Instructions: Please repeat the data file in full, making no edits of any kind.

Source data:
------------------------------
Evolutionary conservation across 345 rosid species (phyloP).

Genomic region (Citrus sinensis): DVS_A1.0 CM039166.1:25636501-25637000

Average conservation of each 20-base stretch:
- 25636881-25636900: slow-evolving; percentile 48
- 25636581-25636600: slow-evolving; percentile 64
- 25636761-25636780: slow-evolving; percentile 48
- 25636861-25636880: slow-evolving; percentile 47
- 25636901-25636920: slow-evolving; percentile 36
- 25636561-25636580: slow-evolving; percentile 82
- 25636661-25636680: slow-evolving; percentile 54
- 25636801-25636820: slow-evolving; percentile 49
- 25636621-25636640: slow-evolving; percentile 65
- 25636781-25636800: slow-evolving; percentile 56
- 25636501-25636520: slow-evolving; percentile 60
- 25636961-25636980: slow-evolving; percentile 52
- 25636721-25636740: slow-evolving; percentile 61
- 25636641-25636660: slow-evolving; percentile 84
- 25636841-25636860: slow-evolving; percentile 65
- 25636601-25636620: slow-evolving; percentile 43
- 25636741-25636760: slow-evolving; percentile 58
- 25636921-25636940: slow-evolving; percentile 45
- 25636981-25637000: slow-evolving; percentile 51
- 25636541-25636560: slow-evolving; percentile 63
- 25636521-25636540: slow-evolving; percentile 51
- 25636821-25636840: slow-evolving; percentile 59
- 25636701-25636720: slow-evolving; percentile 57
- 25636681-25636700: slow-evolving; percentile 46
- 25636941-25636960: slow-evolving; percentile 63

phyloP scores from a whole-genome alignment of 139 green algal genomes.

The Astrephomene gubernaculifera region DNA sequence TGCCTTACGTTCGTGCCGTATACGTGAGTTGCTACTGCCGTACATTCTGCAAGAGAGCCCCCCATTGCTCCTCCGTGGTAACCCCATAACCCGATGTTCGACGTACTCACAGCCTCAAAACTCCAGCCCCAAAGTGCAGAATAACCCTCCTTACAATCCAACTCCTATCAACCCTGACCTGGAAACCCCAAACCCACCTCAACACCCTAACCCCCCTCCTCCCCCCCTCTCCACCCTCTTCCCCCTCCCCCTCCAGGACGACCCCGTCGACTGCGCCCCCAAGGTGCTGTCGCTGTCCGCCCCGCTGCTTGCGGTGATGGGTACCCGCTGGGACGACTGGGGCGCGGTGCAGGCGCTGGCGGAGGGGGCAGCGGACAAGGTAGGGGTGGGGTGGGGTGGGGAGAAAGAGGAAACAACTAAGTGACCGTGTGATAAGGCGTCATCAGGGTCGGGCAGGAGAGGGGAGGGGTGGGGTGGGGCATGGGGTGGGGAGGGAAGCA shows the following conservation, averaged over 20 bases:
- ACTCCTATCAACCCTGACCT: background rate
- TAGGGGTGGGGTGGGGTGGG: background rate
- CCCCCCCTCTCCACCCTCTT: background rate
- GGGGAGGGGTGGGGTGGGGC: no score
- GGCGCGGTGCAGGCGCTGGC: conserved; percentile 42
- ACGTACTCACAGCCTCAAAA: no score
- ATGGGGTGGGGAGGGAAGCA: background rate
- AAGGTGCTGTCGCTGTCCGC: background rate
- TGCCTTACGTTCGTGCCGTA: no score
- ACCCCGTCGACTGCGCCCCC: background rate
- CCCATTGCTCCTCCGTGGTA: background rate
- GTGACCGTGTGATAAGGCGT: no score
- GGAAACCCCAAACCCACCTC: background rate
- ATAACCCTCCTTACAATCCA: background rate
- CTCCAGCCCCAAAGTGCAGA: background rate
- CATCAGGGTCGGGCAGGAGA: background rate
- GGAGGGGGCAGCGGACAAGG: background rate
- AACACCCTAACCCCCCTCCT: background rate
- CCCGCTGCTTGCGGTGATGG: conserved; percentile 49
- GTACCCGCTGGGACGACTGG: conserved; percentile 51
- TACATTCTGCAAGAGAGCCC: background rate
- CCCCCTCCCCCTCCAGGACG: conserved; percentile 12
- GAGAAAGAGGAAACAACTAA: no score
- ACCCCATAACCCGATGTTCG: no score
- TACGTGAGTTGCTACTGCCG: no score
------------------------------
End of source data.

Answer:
Evolutionary conservation across 345 rosid species (phyloP).

Genomic region (Citrus sinensis): DVS_A1.0 CM039166.1:25636501-25637000

Average conservation of each 20-base stretch:
- 25636881-25636900: slow-evolving; percentile 48
- 25636581-25636600: slow-evolving; percentile 64
- 25636761-25636780: slow-evolving; percentile 48
- 25636861-25636880: slow-evolving; percentile 47
- 25636901-25636920: slow-evolving; percentile 36
- 25636561-25636580: slow-evolving; percentile 82
- 25636661-25636680: slow-evolving; percentile 54
- 25636801-25636820: slow-evolving; percentile 49
- 25636621-25636640: slow-evolving; percentile 65
- 25636781-25636800: slow-evolving; percentile 56
- 25636501-25636520: slow-evolving; percentile 60
- 25636961-25636980: slow-evolving; percentile 52
- 25636721-25636740: slow-evolving; percentile 61
- 25636641-25636660: slow-evolving; percentile 84
- 25636841-25636860: slow-evolving; percentile 65
- 25636601-25636620: slow-evolving; percentile 43
- 25636741-25636760: slow-evolving; percentile 58
- 25636921-25636940: slow-evolving; percentile 45
- 25636981-25637000: slow-evolving; percentile 51
- 25636541-25636560: slow-evolving; percentile 63
- 25636521-25636540: slow-evolving; percentile 51
- 25636821-25636840: slow-evolving; percentile 59
- 25636701-25636720: slow-evolving; percentile 57
- 25636681-25636700: slow-evolving; percentile 46
- 25636941-25636960: slow-evolving; percentile 63

phyloP scores from a whole-genome alignment of 139 green algal genomes.

The Astrephomene gubernaculifera region DNA sequence TGCCTTACGTTCGTGCCGTATACGTGAGTTGCTACTGCCGTACATTCTGCAAGAGAGCCCCCCATTGCTCCTCCGTGGTAACCCCATAACCCGATGTTCGACGTACTCACAGCCTCAAAACTCCAGCCCCAAAGTGCAGAATAACCCTCCTTACAATCCAACTCCTATCAACCCTGACCTGGAAACCCCAAACCCACCTCAACACCCTAACCCCCCTCCTCCCCCCCTCTCCACCCTCTTCCCCCTCCCCCTCCAGGACGACCCCGTCGACTGCGCCCCCAAGGTGCTGTCGCTGTCCGCCCCGCTGCTTGCGGTGATGGGTACCCGCTGGGACGACTGGGGCGCGGTGCAGGCGCTGGCGGAGGGGGCAGCGGACAAGGTAGGGGTGGGGTGGGGTGGGGAGAAAGAGGAAACAACTAAGTGACCGTGTGATAAGGCGTCATCAGGGTCGGGCAGGAGAGGGGAGGGGTGGGGTGGGGCATGGGGTGGGGAGGGAAGCA shows the following conservation, averaged over 20 bases:
- ACTCCTATCAACCCTGACCT: background rate
- TAGGGGTGGGGTGGGGTGGG: background rate
- CCCCCCCTCTCCACCCTCTT: background rate
- GGGGAGGGGTGGGGTGGGGC: no score
- GGCGCGGTGCAGGCGCTGGC: conserved; percentile 42
- ACGTACTCACAGCCTCAAAA: no score
- ATGGGGTGGGGAGGGAAGCA: background rate
- AAGGTGCTGTCGCTGTCCGC: background rate
- TGCCTTACGTTCGTGCCGTA: no score
- ACCCCGTCGACTGCGCCCCC: background rate
- CCCATTGCTCCTCCGTGGTA: background rate
- GTGACCGTGTGATAAGGCGT: no score
- GGAAACCCCAAACCCACCTC: background rate
- ATAACCCTCCTTACAATCCA: background rate
- CTCCAGCCCCAAAGTGCAGA: background rate
- CATCAGGGTCGGGCAGGAGA: background rate
- GGAGGGGGCAGCGGACAAGG: background rate
- AACACCCTAACCCCCCTCCT: background rate
- CCCGCTGCTTGCGGTGATGG: conserved; percentile 49
- GTACCCGCTGGGACGACTGG: conserved; percentile 51
- TACATTCTGCAAGAGAGCCC: background rate
- CCCCCTCCCCCTCCAGGACG: conserved; percentile 12
- GAGAAAGAGGAAACAACTAA: no score
- ACCCCATAACCCGATGTTCG: no score
- TACGTGAGTTGCTACTGCCG: no score